The portfolio of Agriculture, Land Reform, and Rural Development should be broken up. The productive aspects of land reform (restitution, distribution of unused state land) could be entrusted to the courts and the Justice and Public Works portfolios. The harmful aspects of land reform (redistribution, nationalisation or ‘custodianship’, and leasing of state land) should fall away.
Agriculture and rural development should be left to the private sector and to farming and rural communities. To the extent that necessary regulatory aspects remain, those could reside under Public Works.
One hopes that a reformist government would privatise most, if not all, of South Africa’s state-owned enterprises currently under the Public Enterprises portfolio, which itself should fall away. If it does not, Eskom, Transnet, Alexkor, and SAFCOL could reside under Public Works, and Denel could reside under Defence. South African Airways and SA Express must simply be privatised – this is long overdue and most arguments to the contrary are spurious.
What is there to be said about the Labour and Employment portfolio? South Africa has some of the highest unemployment rates in the world. At best, this portfolio is useless, and at worst (which I think is the more likely answer), this portfolio has caused much of our joblessness. Ostensibly necessary aspects of labour regulation could reside under the Social Development portfolio.
Some other changes inside these portfolios could also be useful. Correctional Services could be severed from Justice and reside under Home Affairs, and State Security could be severed from the Presidency and reside under Defence, to name two examples. The Planning, Monitoring, and Evaluation portfolio belongs in the Public Service ministry.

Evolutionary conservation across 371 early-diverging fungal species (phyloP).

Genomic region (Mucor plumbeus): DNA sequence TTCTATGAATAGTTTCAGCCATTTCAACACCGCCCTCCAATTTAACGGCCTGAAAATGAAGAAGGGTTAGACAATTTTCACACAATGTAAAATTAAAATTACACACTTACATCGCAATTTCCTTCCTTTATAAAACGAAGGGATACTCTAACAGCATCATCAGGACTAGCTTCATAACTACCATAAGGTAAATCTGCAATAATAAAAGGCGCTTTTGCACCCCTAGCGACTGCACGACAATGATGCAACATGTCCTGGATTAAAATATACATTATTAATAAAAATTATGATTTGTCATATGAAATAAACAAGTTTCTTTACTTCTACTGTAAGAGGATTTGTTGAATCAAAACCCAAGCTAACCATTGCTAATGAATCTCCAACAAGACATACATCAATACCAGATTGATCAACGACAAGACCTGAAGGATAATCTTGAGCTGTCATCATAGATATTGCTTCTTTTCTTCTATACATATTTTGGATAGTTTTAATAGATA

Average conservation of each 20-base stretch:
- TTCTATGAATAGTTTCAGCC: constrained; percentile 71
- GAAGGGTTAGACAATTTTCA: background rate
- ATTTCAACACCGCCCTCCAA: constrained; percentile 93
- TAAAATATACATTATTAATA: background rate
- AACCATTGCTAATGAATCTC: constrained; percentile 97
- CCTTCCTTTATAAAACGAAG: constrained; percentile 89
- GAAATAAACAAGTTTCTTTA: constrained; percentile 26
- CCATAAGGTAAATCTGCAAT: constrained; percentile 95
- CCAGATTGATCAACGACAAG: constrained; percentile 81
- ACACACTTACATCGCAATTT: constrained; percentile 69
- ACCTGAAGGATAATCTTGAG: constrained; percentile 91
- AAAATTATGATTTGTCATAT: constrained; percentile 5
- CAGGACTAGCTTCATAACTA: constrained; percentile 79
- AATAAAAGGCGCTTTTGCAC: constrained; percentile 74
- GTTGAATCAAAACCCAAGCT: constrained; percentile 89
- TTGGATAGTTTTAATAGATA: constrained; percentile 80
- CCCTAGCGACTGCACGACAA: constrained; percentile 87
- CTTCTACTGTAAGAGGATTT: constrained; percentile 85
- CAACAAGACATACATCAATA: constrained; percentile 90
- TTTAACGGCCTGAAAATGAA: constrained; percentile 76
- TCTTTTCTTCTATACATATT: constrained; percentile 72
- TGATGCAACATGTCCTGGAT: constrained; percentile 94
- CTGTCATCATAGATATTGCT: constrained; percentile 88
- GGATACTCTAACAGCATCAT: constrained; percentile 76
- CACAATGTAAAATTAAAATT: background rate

This cabinet rationalisation would mean fewer departments and portfolios to hold workshops, galas, and arrange expensive (and often pointless) summits.
But such a cabinet would still be capable of rendering all constitutionally required social services and care for the essential functions of government. It would be appropriate for a bloated and rapidly collapsing public service, and for an economy that has not really grown since 2008.
It is time to prioritise the cutting of public expenditure and providing real relief to taxpayers.
There are almost infinite ways of approaching how to do this, so this should be seen as a contribution to a debate that should be happening, rather than a conclusive and final proposal.
Countenancing a proposal like this necessarily means entrusting much economic and social development to the private sector. That is a bitter pill to swallow for the governing political elite, but there would also be unease among the reformist parties, not least because there would be fewer positions to distribute to secure the political support of coalition partners.
Unease is misplaced
While understandable, this unease is misplaced. At virtually every juncture over the last few decades of South African history, it has been the private sector that has kept things going, while the state has done incredible and likely unquantifiable damage to the economy.
If there is to be unease, it should be directed at whether the functions retained under the streamlined government are in fact still too numerous. A reformist government should recognise, respect, and productively exploit the superior capacity and efficiency of the private sector.